Well, do you want the good news or the bad news?
Let’s start optimistically. Oakley and I have been spending lots of quality time together this week. Unfortunately, that time has been limited to hand-walking, icing, poulticing and bandaging.
OK, backtrack. As of two weeks ago, a big, beautifully-decorated course has been set up in our indoor to prepare our two riders who will be showing at the upcoming Royal Winter Fair (which is a notoriously spooky ring.) At first, we struggled to have productive rides in here, as there wasn’t a lot of space to navigate his big self around the jumps, but with the help of Trainer A, we started getting really good work, especially at the canter, which has come leaps and bounds, balance-wise. Oakley stepped up to the plate day after day; he felt stronger and more rideable every time. As a bonus, he was very blasé about all the cornstalks, flowers, pumpkins, filler and streamers, which would have sent Schmoodle into a conniption fit of epic proportions.
Towards the end of last week, he was a little more resistant in the bridle and came out quite stiff in the right hock, which convinced me that it’s time to inject that sucker. He also had a little spot of fluid in the left front after one ride, but I figured it was from a weirdly-wrapped polo, as the fill disappeared immediately.
Saturday, my parents, brother, aunt and uncle came out to meet Oakley. We spent the morning stuffing him with treats, giving him the spa treatment, and taking photos of his handsome self as he enjoyed his daily turnout. He looked great: shiny, getting a little fatter, happy and relaxed.
Alas, on Sunday I took him out of his stall and he was dead lame. Like crippled, leg-tremblingly lame, despite having been totally sound the previous day and having done nothing but stood in his large, well-bedded stall ever since. ASLDJQW!!@(#*&@($&.
The left front leg was very full of fluid, though the tendons/ligaments weren’t sore on palpation. He had some significant heat in the heel, so the barn manager and I crossed our fingers that it just an abscess. I drove home in a hell of a funk and promptly let the tears flow (…all over my boyfriend and his favourite sweater. Sorry about those mascara stains, babe.)
I waited with bated breath for the vet’s report the next day. Of course, the text message from the barn manager came as I sat through a most pointless and boring meeting. All I could see on the preview of the message, without being rude/unprofessional and unlocking my phone to read it, was: “So, good news and bad news. We blocked out the foot and he was still off…” AGH LET ME OUT OF THIS MEETING IMMEDIATELY.
The full message was hardly comforting. I speed-read it, gleaning a few key words: “thinking high suspensory strain…” “doesn’t look like it’s a new injury…” “tendons on both legs don’t look great…”
Well that is wonderful.
I drove to the barn in a fit of anxiety. When I got there, however, the barn manager explained the vet’s diagnosis more fully, and it really wasn’t as bad as I thought. The vet had ultrasounded both legs and found no tears or lesions, only fluid. The tendons themselves were pristine; in both front legs, however, fluid was present around them (more so on the left, clearly.) The vet surmised that this was secondary to what are basically crushed heels: the foot angles are out of whack and causing strain on the tendons. I suspect that when our new farrier shod Oakley for the first time last week, he might have tried to be too ambitious with changing the angles; at any rate, he’s coming back out of Friday to re-shoe, get the heels up, and make sure Oakley has good support. The vet said he wasn’t surprised, given his feet, that this soreness had presented itself, and that once his feet have healthier angles, the problem will disappear. In the meantime: ten days of stall rest plus hand-walking, then he’ll come out to re-evaluate. He even said he probably won’t bother to ultrasound again, given that the tendons themselves are A-OK.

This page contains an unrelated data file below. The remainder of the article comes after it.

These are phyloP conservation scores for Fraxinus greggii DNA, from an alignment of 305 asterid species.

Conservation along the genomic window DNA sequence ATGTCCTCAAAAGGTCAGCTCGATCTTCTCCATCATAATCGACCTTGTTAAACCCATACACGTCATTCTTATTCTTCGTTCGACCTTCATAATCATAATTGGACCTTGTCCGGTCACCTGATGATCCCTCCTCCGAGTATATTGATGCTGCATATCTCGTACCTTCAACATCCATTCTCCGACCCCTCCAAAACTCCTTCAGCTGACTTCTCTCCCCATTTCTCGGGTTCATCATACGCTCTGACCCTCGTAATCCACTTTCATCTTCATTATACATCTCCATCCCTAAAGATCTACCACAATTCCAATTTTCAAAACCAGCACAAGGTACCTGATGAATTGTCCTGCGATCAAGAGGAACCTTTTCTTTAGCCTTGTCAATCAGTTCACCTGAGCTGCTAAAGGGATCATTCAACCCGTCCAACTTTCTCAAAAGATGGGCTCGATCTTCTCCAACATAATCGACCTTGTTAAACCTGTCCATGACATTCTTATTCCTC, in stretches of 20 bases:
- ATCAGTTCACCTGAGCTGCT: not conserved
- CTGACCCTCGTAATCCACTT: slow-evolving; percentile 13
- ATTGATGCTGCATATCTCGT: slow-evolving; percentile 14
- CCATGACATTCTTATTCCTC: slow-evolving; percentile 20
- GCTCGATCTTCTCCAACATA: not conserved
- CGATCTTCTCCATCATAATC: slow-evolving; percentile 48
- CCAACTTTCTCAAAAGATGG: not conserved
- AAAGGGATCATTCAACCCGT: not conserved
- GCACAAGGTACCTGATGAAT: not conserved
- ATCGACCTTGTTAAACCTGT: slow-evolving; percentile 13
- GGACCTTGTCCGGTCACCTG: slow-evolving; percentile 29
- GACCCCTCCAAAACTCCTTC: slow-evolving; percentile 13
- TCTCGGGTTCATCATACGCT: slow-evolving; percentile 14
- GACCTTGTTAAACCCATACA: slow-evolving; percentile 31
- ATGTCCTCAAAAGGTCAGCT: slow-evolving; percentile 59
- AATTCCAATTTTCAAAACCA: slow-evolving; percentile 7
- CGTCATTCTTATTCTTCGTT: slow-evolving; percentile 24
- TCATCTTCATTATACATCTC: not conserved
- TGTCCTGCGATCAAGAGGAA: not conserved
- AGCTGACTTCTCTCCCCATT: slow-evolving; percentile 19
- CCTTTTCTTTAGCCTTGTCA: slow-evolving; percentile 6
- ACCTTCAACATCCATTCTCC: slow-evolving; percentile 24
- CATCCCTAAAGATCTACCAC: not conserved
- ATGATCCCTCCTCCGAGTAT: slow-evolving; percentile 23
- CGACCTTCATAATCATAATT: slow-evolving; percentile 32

So, not the end of the world. Of course, I will remain worried until he gets a clean bill of health (and, let’s be real, for a good long while after that), but the vet was optimistic in no uncertain terms that he will go back to work just fine.
Our new evening routine is as follows: unbandage Oakley, hand walk for fifteen minutes, ice boot on the left for twenty minutes while I brush and fuss over him, then poultice both sides and re-bandage. On Monday, Oakley was not in a happy mental place: he was very reluctant to hand-walk, and seemed touched out after his afternoon of veterinary unpleasantness. (Also, his dinner had been RUINED! RUINED I SAY! by the addition of bute.) I even got him a Likit to hang in his stall during his convalescence, but he regarded it with intense suspicion.
Last night, thankfully his attitude was a million percent better: he was back to being my bright-eyed guy. His gait was far more even; he tolerated his hand-walk easily. The barn had fed him molasses-flavoured bute rather than peppermint – infinitely preferable.
We’ll be on the bench for a little while, but on the brighter side, Oakley has time to pack on some pounds, ready to be converted into sexy topline muscle when he comes back into work. Also, I’m learning that our new barn is just wonderful: they’ve been super attentive and knowledgeable and have been providing great care. I guess putting your horse on a medical regimen is one way to road-test the barn staff.
The more I think about this, the more I realize I have had the great fortune to have never really been sidelined by a horse’s injury, across all the different horses I’ve ridden. I guess I was well overdue. It makes me more anxious and prone to assume the worst than your average owner, I think, because I haven’t had enough experience with lameness/injury care for it to become normalized. But I shall keep calm and poultice on.
(Oh PS the vet still has to inject his hocks. Hahaha VET BILLS.)